How to Get Rid of Weeds without Harsh Chemicals

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The clement weather and plenty of sun rays that spring has brought are a true boost for every garden. Yet, people’s favorite vegetables and flowers are not the only plants to take advantage of good conditions.

Weeds like crabgrass and sorrel are growing stronger as well. You can, of course, easily get rid of them with the help of expert gardening care services, but there are some measures you can take on your own too.

Below you will find a few useful tips that can help you exterminate such garden invaders without treating your garden with harsh chemicals. Learn how to kill the obnoxious weeds and preserve your soil’s quality and the already planted greenery at the same time:

1. Pulling weeds

You do not have to be a professional gardener to know that not all weeds are equally easy to pull out of the ground. In case you have to deal with darnels with taproots or dandelions, for instance, you will have to don some gardening gloves and get onto the task of pulling.

It is wise to first water the soil around the weed or wait for a heavy rain and pull them after that. This is done to ensure that the ground is soft and the task is easier for you. Keep a handy inventory of some tools like screwdrivers or knives at hand to use if you have to loosen the roots before pulling the weeds off.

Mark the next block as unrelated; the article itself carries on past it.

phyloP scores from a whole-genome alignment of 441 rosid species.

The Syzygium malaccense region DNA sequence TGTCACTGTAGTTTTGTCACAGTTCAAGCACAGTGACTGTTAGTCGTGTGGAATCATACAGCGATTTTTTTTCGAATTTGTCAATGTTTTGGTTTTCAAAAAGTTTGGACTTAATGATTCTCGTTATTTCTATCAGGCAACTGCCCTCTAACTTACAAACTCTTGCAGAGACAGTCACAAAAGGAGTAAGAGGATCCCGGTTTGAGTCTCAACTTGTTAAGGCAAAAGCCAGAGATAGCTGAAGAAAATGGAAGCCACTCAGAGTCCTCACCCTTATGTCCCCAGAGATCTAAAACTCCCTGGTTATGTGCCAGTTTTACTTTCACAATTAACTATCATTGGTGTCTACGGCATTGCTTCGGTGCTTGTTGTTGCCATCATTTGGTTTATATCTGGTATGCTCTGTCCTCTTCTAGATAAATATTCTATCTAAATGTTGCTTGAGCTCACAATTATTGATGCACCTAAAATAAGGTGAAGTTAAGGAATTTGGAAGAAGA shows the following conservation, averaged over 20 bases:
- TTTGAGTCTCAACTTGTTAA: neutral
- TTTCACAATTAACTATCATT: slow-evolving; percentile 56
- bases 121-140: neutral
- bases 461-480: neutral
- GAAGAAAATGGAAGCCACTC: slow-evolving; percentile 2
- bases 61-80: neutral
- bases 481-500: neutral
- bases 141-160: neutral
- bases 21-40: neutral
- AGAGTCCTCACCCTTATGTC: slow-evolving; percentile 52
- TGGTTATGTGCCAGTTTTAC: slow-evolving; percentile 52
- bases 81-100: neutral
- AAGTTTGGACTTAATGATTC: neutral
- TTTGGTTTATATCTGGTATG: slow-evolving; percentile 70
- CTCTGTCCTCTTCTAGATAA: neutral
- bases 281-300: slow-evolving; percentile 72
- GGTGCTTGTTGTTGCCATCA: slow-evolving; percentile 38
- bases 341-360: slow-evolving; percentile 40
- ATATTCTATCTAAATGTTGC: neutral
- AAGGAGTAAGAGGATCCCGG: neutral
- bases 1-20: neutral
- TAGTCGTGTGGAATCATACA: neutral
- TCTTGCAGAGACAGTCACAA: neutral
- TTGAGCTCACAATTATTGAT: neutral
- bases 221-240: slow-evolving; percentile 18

Pulling out the weeds

2. Burning

Many hobby gardeners prefer this method because it is neither difficult nor expensive. You will only need a weed scorcher or a blow-torch which are widely available on the market. It is not a good idea to set the unwanted greenery on fire, as this can actually be very dangerous.

If you simply run the hot flame over the weeds, they will wither shortly after and die. The method is effective because it essentially dries up the internal moisture of the plants. Even weeds can’t do without moisture.

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3. Mulching

This method is used not so much to take care of existing weeds but is rather a preventive measure that you can take to ensure no weeds are present in the first place. Mulching essentially eliminates the contact between weed seeds and the soil.

Cover the ground with mulch material, such as shredded leaves or grass clippings, to keep the seeds away from sunlight and thus prevent them from sprouting. Always go for biodegradable mulch, so that the soil is enriched over time while smothering the nasty weeds.

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4. Salting